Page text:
Over three years ago, I shared a brief article about carrying heavy sandbags. Loaded carries have long been a favorite of mine. The physical and mental strength developed by carrying heavy odd objects or weights is undeniable. Unfortunately, heavy carries remain just as uncommon today as they were when I wrote about them before. Although few will argue against the difficulty of a loaded carry, it’s rare that you see many people outside of strongman circles performing heavy carries on a regular basis.
Flash vs. Substance
Loaded carries don’t get much love because they are difficult and lack visual appeal. In today’s social media driven world, you’ll never get too much attention by walking around with a heavy log or stone. Take a look below for an example.
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I’m not ashamed to admit that carrying a stone isn’t the most intriguing footage. That doesn’t take away from the physical and mental challenge however. Loaded carries will challenge you from head to toe.
When people ask me where they’ll feel the exercise working, my response is always the same. Everywhere.
Not a Number Game
Another reason that odd objects get overlooked is because they don’t come in standard weights. Every object that you lift will have a unique size, shape, feel, and weight. As a result, some people shy away from such work.
Whenever I lift an odd object, it’s all but guaranteed that someone will ask how much it weighs. I’m then greeted with strange looks when I say that I don’t know and don’t care.
All that matters is that the stone (or object) is heavy enough to provide a challenge. As I’ve said before, precise loads don’t matter. As long as you are challenged, you will improve (physically and mentally).
Another misconception about loaded carries is that you’ll need special equipment. After all, if you train at a commercial gym, odd objects might not be an option. You also might not have access to farmer walk handles.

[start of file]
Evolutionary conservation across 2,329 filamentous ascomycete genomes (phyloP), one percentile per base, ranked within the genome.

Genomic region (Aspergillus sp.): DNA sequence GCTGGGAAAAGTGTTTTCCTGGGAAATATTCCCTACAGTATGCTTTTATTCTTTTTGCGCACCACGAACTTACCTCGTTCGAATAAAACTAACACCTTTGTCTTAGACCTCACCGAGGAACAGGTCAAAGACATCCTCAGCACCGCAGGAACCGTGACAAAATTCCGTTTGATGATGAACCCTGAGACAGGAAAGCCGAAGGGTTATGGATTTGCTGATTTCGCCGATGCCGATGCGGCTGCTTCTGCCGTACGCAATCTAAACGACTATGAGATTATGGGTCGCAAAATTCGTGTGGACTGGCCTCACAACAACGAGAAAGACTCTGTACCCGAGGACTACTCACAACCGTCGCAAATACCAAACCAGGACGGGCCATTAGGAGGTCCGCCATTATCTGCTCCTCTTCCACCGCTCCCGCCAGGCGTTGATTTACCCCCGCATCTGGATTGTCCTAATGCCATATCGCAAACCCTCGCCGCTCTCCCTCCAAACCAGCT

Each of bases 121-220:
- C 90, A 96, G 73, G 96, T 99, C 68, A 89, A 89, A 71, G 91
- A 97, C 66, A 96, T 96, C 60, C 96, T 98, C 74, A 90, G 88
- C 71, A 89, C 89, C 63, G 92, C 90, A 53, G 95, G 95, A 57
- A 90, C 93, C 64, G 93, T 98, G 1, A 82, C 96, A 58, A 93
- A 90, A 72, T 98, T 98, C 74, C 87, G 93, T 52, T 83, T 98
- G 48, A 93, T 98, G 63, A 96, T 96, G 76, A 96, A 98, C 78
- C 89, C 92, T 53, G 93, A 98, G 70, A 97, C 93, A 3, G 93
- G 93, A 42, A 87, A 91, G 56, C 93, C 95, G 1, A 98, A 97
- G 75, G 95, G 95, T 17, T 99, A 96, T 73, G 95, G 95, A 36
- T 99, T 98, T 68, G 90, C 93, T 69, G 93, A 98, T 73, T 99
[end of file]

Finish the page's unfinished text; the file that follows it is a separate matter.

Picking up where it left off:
Fortunately, there are still options available though. A basic farmer’s walk is still a tremendous exercise. All that you’ll need is a pair of heavy dumbbells. You can even add a weighted vest to the mix as seen below.
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The combination of dumbbells and a heavy weighted vest make for an extremely challenging finisher. It doesn’t take long for this combination to get the best of you.
Another mistake that’s often made with loaded carries is the assumption that you must reconfigure your entire routine to accommodate the exercise. That’s entirely untrue.
I have performed loaded carries for many years and have never used even the slightest hint of complexity when programming the exercise. More often than not, I simply add a loaded carry as a finisher at the conclusion of a workout. I’ll either perform a few sets or see how much I can accomplish in a short block of time (ex. 10 minutes). It may not sound like much, but you’ll be surprised at how taxing 10 minutes of carrying can be.
Loaded carries can be added to almost any routine without interference. The simple addition of a brief finisher once or twice a week will prove to be extremely valuable over time.
Never be fooled to believe that an exercise must be flashy or visually appealing to be effective. A loaded carry isn’t a “hey look at me” activity. Instead, it is a simple exercise that builds real world strength. You’ll be hard pressed to find anything that’s as effective or efficient as a heavy carry.
“The loaded carry does more to expand athletic qualities than any other single thing I’ve attempted in my career as a coach and an athlete.” – Dan John